Noah, 31, Atlanta, GA

I go to church, and my faith now is almost entirely different than the faith I had growing up. I realized if you logic yourself into a corner, you need to break out of it. One of the tools I used to break out of it was faith. 

I grew up with the first generation that had access to YouTube. We’d been told there were no contradictions in religion, and it turns out there were tons of them. Even back then you didn’t hear anti-gay rhetoric from the pulpit. It was more people using God as a weapon. Now it is totally outside the political discourse. 

We were at a really interesting moment when we spoke in 2010. It was right after the rise of evangelical politics, where the church and politics and life and sexuality were so interconnected. Then the period right after, gay marriage was passed nationally, and there wasn’t a lot of energy to change it or repeal it. The church had to do a lot of reconciliation surrounding where people who fit outside the orthodoxy fit. I think my mom’s journey was really similar to a lot of the churches.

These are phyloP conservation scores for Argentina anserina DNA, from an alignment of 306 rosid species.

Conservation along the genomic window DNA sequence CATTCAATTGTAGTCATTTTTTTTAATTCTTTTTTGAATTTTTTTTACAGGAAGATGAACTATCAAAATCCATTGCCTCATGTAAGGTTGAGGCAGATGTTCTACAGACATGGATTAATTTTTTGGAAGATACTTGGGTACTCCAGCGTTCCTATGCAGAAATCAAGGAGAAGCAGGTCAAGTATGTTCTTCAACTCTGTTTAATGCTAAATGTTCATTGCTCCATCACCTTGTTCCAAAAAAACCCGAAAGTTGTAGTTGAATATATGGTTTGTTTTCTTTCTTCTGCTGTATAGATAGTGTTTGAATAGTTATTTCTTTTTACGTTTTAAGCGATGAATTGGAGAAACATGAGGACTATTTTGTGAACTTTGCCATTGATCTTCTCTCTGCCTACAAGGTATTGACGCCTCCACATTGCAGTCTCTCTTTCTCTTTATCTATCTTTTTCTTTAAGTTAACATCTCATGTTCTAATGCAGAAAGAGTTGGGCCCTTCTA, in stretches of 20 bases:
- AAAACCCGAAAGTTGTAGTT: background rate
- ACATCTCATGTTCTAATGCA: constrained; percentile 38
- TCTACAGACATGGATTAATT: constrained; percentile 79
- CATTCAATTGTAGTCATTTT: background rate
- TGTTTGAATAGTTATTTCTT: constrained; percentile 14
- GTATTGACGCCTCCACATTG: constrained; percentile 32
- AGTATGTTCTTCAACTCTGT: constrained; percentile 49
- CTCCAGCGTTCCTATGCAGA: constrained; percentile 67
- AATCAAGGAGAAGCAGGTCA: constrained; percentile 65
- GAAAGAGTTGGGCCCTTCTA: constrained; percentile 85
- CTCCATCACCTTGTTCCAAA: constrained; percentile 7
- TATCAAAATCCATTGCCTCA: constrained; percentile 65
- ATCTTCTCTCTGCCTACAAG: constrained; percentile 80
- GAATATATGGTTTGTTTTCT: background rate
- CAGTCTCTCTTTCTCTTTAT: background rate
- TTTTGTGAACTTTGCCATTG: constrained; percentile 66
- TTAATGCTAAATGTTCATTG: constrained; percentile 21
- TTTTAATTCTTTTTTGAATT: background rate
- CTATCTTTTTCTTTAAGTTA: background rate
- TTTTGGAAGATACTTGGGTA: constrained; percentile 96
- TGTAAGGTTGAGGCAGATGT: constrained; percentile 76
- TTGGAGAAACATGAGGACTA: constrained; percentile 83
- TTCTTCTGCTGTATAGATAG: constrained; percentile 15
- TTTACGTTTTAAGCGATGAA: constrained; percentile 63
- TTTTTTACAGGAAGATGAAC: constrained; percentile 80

My parents at first had a hard time with me being gay, but since then, my one sister came out as a lesbian and another sister came out as transgender, so they’re used to it. Now there are no family difficulties around being queer. My family lives 20 minutes down the street, and Kayden and I are over once or twice a week.

Kayden and I have been together since we were teenagers. There were times we were hanging on by a thread. But there were other times we’re deeper than ever. We’re still madly in love with each other. We’ve had to face a lot of different challenges and figure out how to work together, and how to hold space for each other as unique people. I’m really proud of that.

The last time we talked, gay marriage wasn’t legal, and now Kayden and I are married. I’ve worked mostly as a fundraiser for politics and nonprofit causes. We have a very boring suburban lifestyle and I like it a lot. We have Kayden’s siblings living with us, and we own a house. We live across the street from people that were on our freshman hall. We’ve built a family and a life. It’s basically everything I wanted it to be.

As told to Diana Scholl.
Photo by Laurel Golio, taken in New York, NY, 2021